Over 160 physicians and nurses have died due to COVID-19; some 30,000 nurses in Iran infected
The spread of Coronavirus in Iran is hitting new highs and some cities are in “black state.” According to the sources of the Iranian Resistance, the COVID-19 death toll in Iran exceeded 146,500 by the evening of Saturday, November 7, 2020.
Since October 30, between 1,000 and 1,200 persons have died due to Coronavirus in Iran.
Physicians, nurses, and healthcare workers who are in the frontline of the fight against the virus, are also among the dead.
Two female physicians lost their lives last week due to COVID-19 infection. They were Afsaneh Hassanvand Amouzad and Mandana Mousavi.
Also a number of nurses have also died after being infected. They included Zahra Mousavi Arfa who died in Hamadan Province on November 4; Fatemeh Shafii Moghaddam who died in Alborz Province on October 28; Parvin Kayvan who died in the city of Dezful on October 25; Maryam Sharafkhah, mother of two, who died in Qazvin Province on October 18; and Mahboubeh Khodaverdi, 25, who died in Tehran.
The news of their deaths were reported by social media and the press.
30,000 nurses infected with COVID-19
Alireza Zali, head of the Taskforce to Combat the Coronavirus in Tehran, said on October 24 that some 30,000 nurses in Iran have been infected with COVID-19.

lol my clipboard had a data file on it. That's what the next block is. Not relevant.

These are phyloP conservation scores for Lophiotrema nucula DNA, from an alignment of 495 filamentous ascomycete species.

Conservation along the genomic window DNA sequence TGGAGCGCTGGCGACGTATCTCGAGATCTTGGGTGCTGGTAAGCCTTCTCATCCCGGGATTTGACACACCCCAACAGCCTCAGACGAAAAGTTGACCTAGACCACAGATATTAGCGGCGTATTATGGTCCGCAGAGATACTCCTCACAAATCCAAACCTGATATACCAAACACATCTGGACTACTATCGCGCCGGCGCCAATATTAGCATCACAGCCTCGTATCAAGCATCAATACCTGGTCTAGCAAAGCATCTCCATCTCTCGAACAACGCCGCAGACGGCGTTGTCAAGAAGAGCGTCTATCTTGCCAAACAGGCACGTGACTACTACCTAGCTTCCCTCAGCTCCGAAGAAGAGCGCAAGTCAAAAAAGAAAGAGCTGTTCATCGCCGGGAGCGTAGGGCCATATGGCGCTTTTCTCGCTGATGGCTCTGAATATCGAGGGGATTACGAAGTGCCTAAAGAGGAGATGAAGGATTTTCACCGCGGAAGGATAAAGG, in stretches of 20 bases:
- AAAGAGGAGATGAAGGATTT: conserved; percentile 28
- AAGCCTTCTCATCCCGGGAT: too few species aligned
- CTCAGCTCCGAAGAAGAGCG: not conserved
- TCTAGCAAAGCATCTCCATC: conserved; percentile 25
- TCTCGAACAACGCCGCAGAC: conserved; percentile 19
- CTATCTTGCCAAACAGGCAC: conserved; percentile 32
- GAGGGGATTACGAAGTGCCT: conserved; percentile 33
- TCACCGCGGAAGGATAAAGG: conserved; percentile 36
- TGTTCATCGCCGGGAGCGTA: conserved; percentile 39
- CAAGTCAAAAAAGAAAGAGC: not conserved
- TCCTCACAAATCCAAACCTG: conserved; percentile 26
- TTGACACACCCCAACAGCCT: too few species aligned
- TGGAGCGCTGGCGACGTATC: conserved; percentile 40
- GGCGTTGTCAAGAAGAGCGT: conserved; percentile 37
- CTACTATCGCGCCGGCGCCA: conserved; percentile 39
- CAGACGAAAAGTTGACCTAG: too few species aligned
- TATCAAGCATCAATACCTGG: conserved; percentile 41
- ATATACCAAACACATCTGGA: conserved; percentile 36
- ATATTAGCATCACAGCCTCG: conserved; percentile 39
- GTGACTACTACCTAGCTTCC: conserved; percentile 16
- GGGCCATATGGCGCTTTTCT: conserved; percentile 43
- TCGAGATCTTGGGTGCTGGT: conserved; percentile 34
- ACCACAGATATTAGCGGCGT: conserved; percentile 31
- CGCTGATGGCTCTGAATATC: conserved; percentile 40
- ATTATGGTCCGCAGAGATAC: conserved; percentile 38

On October 31, Mohammad Sharifi Moghaddam, head of Iran’s Nurse House, said the number of nurses in Iran is insufficient. He said some 60 nurses had died so far because of coronavirus infection. Another 6,000 nurses are on medical leave. He said many nurses are not able to return to work because of the virus’s impact on their lungs and other organs. (The state-run ILNA news agency – October 31, 2020)
A member of the National Taskforce to Combat Coronavirus put the number physicians and nurses who died as a result of COVID-19 at 164. (The state-run Mehr news agency – September 23, 2020)
Given the clerical regime’s lack of transparency in its public announcements, these figures must be considered to be the minimum. Work pressure is excruciating for nurses. An Emergency Room nurse in Tehran said their work shifts are 12 hours. Some nurses work on 24-hour shifts. (The state-run Mizan news agency – November 5, 2020)